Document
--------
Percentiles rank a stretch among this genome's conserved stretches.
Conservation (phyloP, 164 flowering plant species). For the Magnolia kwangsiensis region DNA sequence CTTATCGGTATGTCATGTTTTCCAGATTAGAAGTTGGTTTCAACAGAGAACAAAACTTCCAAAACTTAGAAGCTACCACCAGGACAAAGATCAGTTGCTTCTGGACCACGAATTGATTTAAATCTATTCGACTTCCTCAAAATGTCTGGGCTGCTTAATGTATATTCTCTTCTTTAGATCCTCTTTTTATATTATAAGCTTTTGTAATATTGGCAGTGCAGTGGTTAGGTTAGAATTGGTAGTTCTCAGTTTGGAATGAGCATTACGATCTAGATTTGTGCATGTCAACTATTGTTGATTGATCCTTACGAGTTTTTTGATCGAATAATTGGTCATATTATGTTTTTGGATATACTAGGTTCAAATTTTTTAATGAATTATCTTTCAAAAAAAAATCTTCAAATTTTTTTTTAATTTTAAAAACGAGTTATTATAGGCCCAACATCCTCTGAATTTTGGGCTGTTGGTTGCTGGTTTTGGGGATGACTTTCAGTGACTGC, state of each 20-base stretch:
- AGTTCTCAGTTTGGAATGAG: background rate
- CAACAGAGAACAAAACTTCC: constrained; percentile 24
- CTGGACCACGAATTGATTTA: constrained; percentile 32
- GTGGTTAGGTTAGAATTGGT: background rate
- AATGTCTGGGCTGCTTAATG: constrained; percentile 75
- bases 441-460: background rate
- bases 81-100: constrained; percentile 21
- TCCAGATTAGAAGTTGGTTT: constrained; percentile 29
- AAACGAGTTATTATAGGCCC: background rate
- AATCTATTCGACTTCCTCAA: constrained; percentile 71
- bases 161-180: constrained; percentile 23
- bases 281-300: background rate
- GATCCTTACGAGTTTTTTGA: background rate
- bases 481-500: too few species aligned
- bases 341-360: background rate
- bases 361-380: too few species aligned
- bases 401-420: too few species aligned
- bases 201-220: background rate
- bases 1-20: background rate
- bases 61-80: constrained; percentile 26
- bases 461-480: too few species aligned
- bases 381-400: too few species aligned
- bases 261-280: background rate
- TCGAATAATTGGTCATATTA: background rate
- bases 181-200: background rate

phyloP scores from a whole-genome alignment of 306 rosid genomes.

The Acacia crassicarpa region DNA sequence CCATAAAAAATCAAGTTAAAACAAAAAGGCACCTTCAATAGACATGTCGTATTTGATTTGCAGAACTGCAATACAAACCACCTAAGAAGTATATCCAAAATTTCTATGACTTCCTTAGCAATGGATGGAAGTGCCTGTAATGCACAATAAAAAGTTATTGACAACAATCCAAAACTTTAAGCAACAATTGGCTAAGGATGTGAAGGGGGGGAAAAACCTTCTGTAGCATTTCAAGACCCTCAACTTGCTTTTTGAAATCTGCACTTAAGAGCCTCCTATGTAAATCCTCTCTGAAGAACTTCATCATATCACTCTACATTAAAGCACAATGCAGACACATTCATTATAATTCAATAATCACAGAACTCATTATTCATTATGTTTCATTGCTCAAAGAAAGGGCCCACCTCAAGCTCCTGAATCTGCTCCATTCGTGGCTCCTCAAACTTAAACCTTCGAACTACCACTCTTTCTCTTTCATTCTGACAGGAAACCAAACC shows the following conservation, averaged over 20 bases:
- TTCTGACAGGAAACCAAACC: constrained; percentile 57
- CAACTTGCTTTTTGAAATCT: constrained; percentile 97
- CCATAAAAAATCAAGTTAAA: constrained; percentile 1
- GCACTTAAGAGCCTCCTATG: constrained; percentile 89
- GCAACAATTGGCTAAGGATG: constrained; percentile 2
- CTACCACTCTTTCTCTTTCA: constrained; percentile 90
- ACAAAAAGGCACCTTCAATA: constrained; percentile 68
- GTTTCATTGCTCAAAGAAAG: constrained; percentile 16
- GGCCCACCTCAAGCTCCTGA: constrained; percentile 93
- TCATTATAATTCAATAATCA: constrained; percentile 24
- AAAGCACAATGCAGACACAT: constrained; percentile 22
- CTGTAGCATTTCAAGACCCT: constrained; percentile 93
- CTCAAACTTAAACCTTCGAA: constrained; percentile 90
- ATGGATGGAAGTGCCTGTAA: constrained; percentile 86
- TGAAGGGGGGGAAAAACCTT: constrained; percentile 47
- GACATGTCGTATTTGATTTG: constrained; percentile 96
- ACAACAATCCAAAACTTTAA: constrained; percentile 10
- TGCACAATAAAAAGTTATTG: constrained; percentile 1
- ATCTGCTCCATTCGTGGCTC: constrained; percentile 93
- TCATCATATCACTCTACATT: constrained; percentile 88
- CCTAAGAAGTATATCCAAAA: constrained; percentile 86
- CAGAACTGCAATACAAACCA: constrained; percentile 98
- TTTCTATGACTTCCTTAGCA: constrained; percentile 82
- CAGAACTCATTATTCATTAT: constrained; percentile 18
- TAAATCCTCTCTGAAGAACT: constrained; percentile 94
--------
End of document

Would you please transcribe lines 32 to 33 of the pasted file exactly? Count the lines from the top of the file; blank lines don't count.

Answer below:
- CCATAAAAAATCAAGTTAAA: constrained; percentile 1
- GCACTTAAGAGCCTCCTATG: constrained; percentile 89